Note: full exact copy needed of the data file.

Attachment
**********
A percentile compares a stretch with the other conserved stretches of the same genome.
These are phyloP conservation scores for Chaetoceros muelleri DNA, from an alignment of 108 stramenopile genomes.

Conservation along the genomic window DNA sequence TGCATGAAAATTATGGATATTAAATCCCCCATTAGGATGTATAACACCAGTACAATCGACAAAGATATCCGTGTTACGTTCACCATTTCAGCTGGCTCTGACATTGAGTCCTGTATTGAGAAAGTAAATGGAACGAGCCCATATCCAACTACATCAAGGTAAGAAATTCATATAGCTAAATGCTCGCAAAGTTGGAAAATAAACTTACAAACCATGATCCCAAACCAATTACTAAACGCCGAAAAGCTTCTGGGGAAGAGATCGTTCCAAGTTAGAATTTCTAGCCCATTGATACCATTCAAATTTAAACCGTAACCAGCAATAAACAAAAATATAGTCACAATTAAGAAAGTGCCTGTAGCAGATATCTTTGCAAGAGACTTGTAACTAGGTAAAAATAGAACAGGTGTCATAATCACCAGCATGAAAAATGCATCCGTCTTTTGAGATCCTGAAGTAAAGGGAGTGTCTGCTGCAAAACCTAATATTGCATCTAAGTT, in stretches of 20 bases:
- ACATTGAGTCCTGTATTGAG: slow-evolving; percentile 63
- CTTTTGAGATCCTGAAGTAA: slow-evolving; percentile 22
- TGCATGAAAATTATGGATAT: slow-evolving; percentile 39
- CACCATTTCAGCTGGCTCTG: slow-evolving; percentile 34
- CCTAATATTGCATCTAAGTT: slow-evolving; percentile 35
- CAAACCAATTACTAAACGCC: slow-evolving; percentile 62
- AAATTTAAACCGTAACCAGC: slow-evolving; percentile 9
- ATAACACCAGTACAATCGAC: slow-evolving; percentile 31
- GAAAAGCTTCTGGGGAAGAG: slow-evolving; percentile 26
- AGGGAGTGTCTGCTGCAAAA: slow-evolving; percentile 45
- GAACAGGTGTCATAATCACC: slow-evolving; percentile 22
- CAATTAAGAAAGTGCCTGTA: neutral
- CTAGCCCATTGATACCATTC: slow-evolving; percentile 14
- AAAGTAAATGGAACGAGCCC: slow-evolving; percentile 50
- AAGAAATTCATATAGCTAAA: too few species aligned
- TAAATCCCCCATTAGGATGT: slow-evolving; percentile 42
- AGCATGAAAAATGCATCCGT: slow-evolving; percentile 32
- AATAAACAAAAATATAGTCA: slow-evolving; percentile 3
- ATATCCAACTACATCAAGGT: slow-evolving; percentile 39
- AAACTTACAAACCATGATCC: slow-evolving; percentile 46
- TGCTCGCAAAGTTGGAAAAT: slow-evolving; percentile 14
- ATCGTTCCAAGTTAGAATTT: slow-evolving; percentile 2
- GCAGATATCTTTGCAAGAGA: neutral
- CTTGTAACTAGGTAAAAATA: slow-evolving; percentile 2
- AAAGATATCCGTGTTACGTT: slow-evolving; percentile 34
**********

A percentile compares a stretch with the other conserved stretches of the same genome.
These are phyloP conservation scores for Chaetoceros muelleri DNA, from an alignment of 108 stramenopile genomes.

Conservation along the genomic window DNA sequence TGCATGAAAATTATGGATATTAAATCCCCCATTAGGATGTATAACACCAGTACAATCGACAAAGATATCCGTGTTACGTTCACCATTTCAGCTGGCTCTGACATTGAGTCCTGTATTGAGAAAGTAAATGGAACGAGCCCATATCCAACTACATCAAGGTAAGAAATTCATATAGCTAAATGCTCGCAAAGTTGGAAAATAAACTTACAAACCATGATCCCAAACCAATTACTAAACGCCGAAAAGCTTCTGGGGAAGAGATCGTTCCAAGTTAGAATTTCTAGCCCATTGATACCATTCAAATTTAAACCGTAACCAGCAATAAACAAAAATATAGTCACAATTAAGAAAGTGCCTGTAGCAGATATCTTTGCAAGAGACTTGTAACTAGGTAAAAATAGAACAGGTGTCATAATCACCAGCATGAAAAATGCATCCGTCTTTTGAGATCCTGAAGTAAAGGGAGTGTCTGCTGCAAAACCTAATATTGCATCTAAGTT, in stretches of 20 bases:
- ACATTGAGTCCTGTATTGAG: slow-evolving; percentile 63
- CTTTTGAGATCCTGAAGTAA: slow-evolving; percentile 22
- TGCATGAAAATTATGGATAT: slow-evolving; percentile 39
- CACCATTTCAGCTGGCTCTG: slow-evolving; percentile 34
- CCTAATATTGCATCTAAGTT: slow-evolving; percentile 35
- CAAACCAATTACTAAACGCC: slow-evolving; percentile 62
- AAATTTAAACCGTAACCAGC: slow-evolving; percentile 9
- ATAACACCAGTACAATCGAC: slow-evolving; percentile 31
- GAAAAGCTTCTGGGGAAGAG: slow-evolving; percentile 26
- AGGGAGTGTCTGCTGCAAAA: slow-evolving; percentile 45
- GAACAGGTGTCATAATCACC: slow-evolving; percentile 22
- CAATTAAGAAAGTGCCTGTA: neutral
- CTAGCCCATTGATACCATTC: slow-evolving; percentile 14
- AAAGTAAATGGAACGAGCCC: slow-evolving; percentile 50
- AAGAAATTCATATAGCTAAA: too few species aligned
- TAAATCCCCCATTAGGATGT: slow-evolving; percentile 42
- AGCATGAAAAATGCATCCGT: slow-evolving; percentile 32
- AATAAACAAAAATATAGTCA: slow-evolving; percentile 3
- ATATCCAACTACATCAAGGT: slow-evolving; percentile 39
- AAACTTACAAACCATGATCC: slow-evolving; percentile 46
- TGCTCGCAAAGTTGGAAAAT: slow-evolving; percentile 14
- ATCGTTCCAAGTTAGAATTT: slow-evolving; percentile 2
- GCAGATATCTTTGCAAGAGA: neutral
- CTTGTAACTAGGTAAAAATA: slow-evolving; percentile 2
- AAAGATATCCGTGTTACGTT: slow-evolving; percentile 34